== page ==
Wednesday, October 8, 2014

Heavy Bag

The old man carried a large bag over his shoulder and he was staggering under its weight. I had been watching him for several days and the bundle seems to have gotten bigger and bigger since I first saw him. The bursting bag was well-worn, furls of weaving strained at the seams. 

I had just made a fresh pot of coffee and had two warm cinnamon rolls from the bakery across the street.  I put a thermos of coffee and the two rolls and some napkins, a tablecloth and a few packets of sugar into a bag and walked down from my flat into the street towards the man with a bag.  He had stopped in an alley to rest up from his heavy load and was sitting on a packing crate.

“Say", I said, “I hope you don’t mind but I have been watching you the past couple of days and wonder if you would like to join me for coffee and a roll?”

“Mighty nice of you, Miss, I could use the pep up to continue my walk.  It has been a long morning.”

He was dressed in well-worn brown fire hose canvas pants patched at the knees, stained in oil, a tattered quilt jacket over two moth eaten wool sweaters and tweed flat cap.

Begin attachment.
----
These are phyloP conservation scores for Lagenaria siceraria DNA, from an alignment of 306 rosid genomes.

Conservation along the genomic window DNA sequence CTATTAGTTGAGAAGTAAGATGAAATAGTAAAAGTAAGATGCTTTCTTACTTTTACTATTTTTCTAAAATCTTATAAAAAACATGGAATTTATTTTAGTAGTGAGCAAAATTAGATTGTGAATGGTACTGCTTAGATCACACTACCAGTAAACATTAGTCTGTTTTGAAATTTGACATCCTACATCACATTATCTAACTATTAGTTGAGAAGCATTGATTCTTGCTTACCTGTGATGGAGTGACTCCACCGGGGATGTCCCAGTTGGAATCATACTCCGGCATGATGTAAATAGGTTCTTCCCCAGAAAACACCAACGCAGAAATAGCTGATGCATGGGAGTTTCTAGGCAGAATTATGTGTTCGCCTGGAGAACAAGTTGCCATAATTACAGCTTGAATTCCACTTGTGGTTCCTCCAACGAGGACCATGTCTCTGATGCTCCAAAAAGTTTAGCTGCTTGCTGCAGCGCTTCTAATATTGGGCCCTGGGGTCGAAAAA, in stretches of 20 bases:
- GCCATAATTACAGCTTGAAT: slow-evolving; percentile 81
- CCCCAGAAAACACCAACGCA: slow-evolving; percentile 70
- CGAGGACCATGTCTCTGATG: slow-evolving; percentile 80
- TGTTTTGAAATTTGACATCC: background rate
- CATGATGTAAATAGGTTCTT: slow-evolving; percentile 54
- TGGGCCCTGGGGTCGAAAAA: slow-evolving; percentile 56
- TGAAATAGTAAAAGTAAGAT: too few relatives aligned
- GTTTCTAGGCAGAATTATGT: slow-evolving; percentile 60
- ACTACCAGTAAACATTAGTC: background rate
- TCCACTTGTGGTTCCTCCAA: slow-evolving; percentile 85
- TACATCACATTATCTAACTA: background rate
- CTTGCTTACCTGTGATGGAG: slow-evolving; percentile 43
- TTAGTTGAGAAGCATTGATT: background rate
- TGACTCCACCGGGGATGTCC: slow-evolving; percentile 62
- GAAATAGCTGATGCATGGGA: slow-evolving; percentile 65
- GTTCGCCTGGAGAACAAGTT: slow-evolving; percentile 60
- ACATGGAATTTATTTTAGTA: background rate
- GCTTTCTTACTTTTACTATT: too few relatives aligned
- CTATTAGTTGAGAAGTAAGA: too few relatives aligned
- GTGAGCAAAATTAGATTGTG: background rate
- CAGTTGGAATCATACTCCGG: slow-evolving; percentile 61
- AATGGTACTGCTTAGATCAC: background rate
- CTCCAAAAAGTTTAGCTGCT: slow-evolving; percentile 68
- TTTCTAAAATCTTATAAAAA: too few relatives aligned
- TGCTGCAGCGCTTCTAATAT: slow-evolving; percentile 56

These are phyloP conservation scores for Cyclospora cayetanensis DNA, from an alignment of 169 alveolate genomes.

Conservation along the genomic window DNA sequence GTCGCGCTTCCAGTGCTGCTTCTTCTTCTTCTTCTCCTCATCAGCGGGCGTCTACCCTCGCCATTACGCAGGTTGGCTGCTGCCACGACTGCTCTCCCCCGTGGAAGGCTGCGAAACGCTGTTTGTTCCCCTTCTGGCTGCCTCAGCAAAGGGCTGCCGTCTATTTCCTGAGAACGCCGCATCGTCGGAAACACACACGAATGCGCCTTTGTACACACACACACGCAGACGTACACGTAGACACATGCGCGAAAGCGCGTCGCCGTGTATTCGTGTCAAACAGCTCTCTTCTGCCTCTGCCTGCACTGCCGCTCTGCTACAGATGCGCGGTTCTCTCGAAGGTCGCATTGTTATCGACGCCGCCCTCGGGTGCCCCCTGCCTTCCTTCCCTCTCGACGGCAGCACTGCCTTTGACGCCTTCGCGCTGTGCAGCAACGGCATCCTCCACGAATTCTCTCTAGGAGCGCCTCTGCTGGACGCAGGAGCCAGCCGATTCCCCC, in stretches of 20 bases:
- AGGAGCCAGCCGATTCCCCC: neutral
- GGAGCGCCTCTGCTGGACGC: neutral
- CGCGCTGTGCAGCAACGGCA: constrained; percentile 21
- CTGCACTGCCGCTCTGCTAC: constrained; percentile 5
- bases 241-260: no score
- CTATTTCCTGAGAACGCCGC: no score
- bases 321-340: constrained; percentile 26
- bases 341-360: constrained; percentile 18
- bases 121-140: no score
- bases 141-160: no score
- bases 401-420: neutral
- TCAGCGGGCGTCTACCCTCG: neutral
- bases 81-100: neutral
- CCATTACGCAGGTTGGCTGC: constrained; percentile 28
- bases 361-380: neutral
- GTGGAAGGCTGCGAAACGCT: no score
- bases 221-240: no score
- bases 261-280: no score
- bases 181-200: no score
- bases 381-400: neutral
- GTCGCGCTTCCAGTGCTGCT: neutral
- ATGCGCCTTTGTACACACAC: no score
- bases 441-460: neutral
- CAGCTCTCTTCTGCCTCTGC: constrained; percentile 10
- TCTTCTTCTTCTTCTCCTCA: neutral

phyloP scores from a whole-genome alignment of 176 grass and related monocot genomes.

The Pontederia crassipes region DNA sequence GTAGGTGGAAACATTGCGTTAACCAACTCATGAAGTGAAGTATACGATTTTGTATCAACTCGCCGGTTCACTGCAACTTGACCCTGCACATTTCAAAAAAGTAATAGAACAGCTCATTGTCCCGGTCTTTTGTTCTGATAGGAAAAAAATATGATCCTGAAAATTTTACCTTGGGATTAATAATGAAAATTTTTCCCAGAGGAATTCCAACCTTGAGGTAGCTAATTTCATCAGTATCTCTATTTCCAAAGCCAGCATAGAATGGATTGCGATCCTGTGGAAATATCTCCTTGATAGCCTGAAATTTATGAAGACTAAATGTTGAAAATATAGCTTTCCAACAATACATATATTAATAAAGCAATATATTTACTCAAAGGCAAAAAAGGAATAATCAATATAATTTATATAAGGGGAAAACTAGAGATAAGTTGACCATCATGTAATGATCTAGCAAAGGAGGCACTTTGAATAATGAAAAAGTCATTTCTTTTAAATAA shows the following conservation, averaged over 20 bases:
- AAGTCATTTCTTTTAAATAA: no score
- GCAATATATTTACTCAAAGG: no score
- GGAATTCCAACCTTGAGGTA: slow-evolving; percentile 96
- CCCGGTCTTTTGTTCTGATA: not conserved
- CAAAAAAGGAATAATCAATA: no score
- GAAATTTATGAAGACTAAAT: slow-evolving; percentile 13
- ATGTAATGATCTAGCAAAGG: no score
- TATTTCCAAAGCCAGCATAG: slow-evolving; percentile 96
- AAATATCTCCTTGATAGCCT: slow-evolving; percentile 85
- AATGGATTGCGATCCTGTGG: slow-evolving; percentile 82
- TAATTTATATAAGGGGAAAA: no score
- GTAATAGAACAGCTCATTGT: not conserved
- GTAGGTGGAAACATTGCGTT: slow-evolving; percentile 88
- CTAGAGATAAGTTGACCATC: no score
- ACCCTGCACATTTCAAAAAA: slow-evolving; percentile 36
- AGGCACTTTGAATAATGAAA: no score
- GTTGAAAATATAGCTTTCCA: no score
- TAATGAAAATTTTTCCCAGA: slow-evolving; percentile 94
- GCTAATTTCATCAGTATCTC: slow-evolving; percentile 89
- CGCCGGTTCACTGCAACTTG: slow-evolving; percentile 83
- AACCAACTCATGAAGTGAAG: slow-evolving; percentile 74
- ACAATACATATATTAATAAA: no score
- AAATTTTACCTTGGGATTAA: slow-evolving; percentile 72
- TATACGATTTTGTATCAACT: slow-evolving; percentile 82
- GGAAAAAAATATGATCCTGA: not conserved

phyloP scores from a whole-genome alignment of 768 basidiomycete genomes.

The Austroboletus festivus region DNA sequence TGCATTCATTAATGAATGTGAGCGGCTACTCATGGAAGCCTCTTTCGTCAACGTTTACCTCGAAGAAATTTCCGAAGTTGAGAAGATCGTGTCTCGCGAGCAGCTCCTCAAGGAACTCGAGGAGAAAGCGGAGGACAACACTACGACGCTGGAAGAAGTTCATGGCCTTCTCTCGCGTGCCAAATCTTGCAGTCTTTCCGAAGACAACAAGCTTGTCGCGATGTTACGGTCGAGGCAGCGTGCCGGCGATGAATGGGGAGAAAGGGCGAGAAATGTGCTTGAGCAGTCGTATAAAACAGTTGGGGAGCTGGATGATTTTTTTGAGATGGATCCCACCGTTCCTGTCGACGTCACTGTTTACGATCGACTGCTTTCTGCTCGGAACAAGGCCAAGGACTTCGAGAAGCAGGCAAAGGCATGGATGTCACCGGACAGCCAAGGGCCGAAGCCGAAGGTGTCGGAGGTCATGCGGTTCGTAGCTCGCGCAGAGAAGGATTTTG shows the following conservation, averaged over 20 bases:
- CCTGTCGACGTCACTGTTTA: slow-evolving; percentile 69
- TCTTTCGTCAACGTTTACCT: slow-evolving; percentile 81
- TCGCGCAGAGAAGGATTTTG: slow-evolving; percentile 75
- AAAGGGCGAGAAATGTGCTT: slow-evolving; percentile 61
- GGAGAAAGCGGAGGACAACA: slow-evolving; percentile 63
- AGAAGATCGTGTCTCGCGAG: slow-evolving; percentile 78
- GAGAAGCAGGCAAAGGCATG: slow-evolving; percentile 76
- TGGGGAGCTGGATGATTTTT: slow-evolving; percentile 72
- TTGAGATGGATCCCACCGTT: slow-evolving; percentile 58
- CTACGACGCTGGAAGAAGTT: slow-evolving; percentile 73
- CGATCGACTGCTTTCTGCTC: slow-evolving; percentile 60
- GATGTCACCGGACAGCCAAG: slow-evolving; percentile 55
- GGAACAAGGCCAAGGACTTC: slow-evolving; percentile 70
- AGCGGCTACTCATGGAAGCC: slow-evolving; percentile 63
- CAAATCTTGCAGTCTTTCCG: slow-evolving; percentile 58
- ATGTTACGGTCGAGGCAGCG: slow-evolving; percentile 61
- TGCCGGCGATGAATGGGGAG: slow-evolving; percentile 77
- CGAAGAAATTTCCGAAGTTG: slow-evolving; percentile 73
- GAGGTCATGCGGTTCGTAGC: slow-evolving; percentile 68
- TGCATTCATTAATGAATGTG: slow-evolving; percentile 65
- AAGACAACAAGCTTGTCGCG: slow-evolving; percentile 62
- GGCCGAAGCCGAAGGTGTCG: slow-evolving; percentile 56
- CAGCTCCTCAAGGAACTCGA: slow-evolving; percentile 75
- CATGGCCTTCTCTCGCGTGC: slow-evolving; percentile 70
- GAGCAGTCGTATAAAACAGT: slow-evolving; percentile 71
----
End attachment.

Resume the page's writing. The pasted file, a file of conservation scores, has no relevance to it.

I laid out a tablecloth and poured two cups of steaming coffee, then placeed two tin plates with cinnamon rolls on them.  The vagabond seemed pleased.

“Sugar?” I asked.

“Two packets please,” he said.

I stirred the coffee and handed it to him.

“I am curious”, I said, “It isn’t polite to ask but I have been wondering what have you been carrying around in that huge bag.“

“Full of dreams,” he said.


“Yes, and the load gets heaver and heavier. Because I just keep adding to them.”

"Can’t you get rid of them?"

"I had the opportunity a long time ago to act on them but I kept putting them off, saying someday…Now I am burdened with the weight of them."

"I am sorry."

"So all I have to say, Miss, is to act on your own dreams now or you will be burdened with them for the rest of your life."

We finished our coffee in silence.

“Well," he says getting up from his crate, throwing the hug bundle on his back,  “have to be on my way now.  I have a life time to walk.”

I watched him until he disappeared down the street.  I never saw him again.

1 comment:

  1. What a wonderful watercolor--and a poignant fable. Your point is well taken. Thanks.